EPA Moves to Ditch Clean Car Standards at the Request of Automakers
By Dave Cooke
U.S. Environmental Protection Agency (EPA) Administrator Scott Pruitt rescinded the determination that the EPA standards for 2022-2025 are appropriate. This decision was made at the request of automakers seeking to supplant more than four years of robust, technical analysis with a political request from industry.
A spokesperson for the administration even noted on a press call regarding the announcement that automaker complaints had been taken at face value with no additional analysis or verification, despite the tremendous body of evidence the EPA has already put forth supporting the determination. This decision could have major implications not just for our climate, but for consumers, thanks to an administration willing to bend over backwards for industry.
Who's killing the electric car? | @desmogblog @EcoWatch https://t.co/OMZ0qkfZAe #climate #globalwarming… https://t.co/Uu347AI5gq— climatehawk1 (@climatehawk1)1489525804.0
What Does This Mean?
This step backwards is the first necessary for the administration to weaken the fuel economy and global warming emissions standards set for 2022-2025 way back in 2012. These standards were reaffirmed by the previous EPA Administrator Gina McCarthy in January based on the breadth of data, which showed that manufacturers could continue to meet the standards on the books and that moving forward with such standards would provide tremendous benefits to the American public. While a stroke of a pen might undo this determination, it cannot undo the significant body of evidence underpinning this well-justified determination.
It's Industry's Word vs. a Mountain of Independent, Peer-Reviewed Data
As I wrote in January, the determination that EPA's 2022-2025 standards were appropriate was based upon a mountain of evidence. The agency spent tens of millions of dollars on research and analysis, including vehicle testing and simulation that resulted in at least 20 peer-reviewed publications; studies on consumer acceptance of technology and willingness to pay for it which contradicts automaker assertions that the public doesn't want fuel-efficient vehicles; and updated assessments of technology costs by an outside consultant that looked at how a given technology would impact the parts and engineering costs of other parts of the car, including some of the innovative technologies that weren't originally anticipated back in 2012.
In addition to this massive amount of work accounted for by the EPA, the Department of Transportation (DOT) added its own heap of analysis, including independent assessments of the costs to achieve the standards and the ability for future combustion engine and vehicle technologies to meet the 2025 standards as well as a DOT-funded comprehensive assessment by the National Academies of Science, Engineering and Medicine. DOT's findings were published jointly with EPA in the Draft Technical Assessment Report last summer and said quite clearly that manufacturers could meet the finalized 2025 standards through the deployment of conventional technologies and at a lower cost than originally anticipated.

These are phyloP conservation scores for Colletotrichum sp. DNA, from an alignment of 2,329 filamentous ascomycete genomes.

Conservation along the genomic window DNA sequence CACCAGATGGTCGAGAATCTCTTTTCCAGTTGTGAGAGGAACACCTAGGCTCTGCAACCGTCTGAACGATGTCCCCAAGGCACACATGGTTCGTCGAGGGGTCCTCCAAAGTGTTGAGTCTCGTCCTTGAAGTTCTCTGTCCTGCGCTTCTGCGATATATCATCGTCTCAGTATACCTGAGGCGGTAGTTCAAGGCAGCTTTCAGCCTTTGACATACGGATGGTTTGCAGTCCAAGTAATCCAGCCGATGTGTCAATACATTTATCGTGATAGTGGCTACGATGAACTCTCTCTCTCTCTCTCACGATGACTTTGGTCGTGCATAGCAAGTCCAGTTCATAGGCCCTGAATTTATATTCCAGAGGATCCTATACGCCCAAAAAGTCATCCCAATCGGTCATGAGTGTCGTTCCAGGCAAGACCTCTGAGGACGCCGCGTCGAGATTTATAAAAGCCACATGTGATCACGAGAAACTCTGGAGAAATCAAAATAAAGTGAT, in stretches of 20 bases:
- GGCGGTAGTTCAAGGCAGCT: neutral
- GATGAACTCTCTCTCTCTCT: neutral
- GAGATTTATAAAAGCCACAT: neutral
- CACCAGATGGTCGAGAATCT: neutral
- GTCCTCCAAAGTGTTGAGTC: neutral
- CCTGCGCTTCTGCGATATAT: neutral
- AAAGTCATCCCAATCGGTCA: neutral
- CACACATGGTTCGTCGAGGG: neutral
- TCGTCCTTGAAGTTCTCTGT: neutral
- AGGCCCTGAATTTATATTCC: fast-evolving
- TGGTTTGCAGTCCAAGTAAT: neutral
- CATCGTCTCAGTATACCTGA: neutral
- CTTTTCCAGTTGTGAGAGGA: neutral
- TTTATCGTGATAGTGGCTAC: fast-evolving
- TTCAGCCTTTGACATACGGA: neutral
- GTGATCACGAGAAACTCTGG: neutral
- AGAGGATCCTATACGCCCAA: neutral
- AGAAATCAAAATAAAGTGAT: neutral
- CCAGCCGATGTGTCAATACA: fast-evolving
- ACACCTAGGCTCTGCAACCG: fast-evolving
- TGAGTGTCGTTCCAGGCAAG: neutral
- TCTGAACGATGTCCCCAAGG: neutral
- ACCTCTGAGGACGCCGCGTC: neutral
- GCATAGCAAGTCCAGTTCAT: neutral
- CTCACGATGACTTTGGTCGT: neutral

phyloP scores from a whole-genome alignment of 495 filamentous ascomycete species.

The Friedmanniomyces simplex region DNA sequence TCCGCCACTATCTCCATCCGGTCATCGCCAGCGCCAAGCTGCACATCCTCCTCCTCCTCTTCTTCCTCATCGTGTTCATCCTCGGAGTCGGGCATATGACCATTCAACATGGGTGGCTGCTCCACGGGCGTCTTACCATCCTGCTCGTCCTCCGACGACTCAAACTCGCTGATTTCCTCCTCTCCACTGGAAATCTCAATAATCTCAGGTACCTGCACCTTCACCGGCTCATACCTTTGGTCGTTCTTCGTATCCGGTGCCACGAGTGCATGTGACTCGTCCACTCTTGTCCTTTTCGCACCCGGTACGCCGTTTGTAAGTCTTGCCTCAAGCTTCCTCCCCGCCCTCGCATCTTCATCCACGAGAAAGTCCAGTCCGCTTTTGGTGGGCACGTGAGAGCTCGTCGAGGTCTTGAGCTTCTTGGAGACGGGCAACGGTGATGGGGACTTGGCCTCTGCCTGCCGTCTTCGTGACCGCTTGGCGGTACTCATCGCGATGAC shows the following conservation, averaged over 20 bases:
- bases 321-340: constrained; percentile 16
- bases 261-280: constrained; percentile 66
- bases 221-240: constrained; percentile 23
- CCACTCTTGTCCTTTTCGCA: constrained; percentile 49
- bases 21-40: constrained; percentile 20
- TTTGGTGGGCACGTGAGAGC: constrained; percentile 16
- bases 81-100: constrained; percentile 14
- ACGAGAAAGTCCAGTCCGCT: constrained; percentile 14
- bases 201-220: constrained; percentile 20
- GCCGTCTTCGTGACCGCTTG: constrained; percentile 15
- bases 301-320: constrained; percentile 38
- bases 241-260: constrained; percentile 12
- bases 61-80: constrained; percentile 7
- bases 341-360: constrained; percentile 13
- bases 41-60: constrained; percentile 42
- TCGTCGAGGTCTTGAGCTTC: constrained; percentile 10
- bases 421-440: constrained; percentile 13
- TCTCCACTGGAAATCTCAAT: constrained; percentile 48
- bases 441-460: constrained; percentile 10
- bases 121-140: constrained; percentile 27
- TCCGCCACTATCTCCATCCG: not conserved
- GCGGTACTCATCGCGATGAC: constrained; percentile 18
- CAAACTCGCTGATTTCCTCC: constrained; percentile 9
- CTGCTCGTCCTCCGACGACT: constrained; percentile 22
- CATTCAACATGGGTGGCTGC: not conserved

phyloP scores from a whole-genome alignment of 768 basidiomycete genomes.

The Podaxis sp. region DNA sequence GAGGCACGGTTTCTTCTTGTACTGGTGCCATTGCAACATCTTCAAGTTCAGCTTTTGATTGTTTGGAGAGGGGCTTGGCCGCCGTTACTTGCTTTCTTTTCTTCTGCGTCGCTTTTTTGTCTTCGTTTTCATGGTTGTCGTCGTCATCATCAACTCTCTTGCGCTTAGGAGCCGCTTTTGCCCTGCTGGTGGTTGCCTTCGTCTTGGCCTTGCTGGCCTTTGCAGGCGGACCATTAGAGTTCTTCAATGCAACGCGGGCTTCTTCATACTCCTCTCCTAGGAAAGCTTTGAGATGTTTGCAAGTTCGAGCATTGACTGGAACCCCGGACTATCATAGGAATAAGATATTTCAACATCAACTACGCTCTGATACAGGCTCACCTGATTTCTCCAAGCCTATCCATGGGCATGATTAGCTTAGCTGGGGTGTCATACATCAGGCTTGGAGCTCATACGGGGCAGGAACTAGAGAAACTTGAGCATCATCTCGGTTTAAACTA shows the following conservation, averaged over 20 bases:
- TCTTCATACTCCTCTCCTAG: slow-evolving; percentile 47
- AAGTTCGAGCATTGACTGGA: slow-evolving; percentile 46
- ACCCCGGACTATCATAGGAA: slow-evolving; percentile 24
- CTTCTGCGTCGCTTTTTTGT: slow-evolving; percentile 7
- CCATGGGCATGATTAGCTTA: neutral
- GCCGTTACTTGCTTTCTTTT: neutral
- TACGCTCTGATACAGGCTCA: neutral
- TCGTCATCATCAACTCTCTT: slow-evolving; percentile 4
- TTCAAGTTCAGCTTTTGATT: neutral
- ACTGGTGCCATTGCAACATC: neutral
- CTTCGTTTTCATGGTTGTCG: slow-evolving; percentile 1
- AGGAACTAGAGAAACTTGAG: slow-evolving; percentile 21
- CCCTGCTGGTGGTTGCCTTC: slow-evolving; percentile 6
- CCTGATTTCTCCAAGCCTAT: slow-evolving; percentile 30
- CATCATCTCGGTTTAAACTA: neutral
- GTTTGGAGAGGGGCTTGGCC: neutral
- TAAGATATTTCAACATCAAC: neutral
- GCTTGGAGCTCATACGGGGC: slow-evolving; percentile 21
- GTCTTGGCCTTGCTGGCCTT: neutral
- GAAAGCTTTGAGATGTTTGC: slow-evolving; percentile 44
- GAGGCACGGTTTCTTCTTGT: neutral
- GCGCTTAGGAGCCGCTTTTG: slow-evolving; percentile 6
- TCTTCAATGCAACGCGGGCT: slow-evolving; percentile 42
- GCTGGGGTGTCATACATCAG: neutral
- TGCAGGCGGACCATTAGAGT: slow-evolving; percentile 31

A further part of the process, of course, came from publicly submitted analyses. Groups like the International Council on Clean Transportation, the Environmental Defense Fund and of course the Union of Concerned Scientists augmented the agencies' research with independent analysis which generally showed that the agencies' own estimates of technology improvements were consistently conservative. In fact, automakers could exceed standards set out to 2025 through the deployment of improved conventional gasoline-powered vehicles.
Additional independent research showed how fuel economy standards disproportionately benefit lower income individuals, who tend to purchase cars on the secondary market and for whom fuel costs are a much larger share of income, underscoring the critical importance of these standards in protecting these families from fuel price volatility while saving them up to two percent of their annual income since fuel economy standards first went into effect. Consumer groups as well have pointed to the positive impacts these standards have on all Americans, with thousands of dollars in net savings over the lifetimes of these vehicles that begin the moment the typical new car buyer drives off the lot, putting much needed income back in the hands of consumers.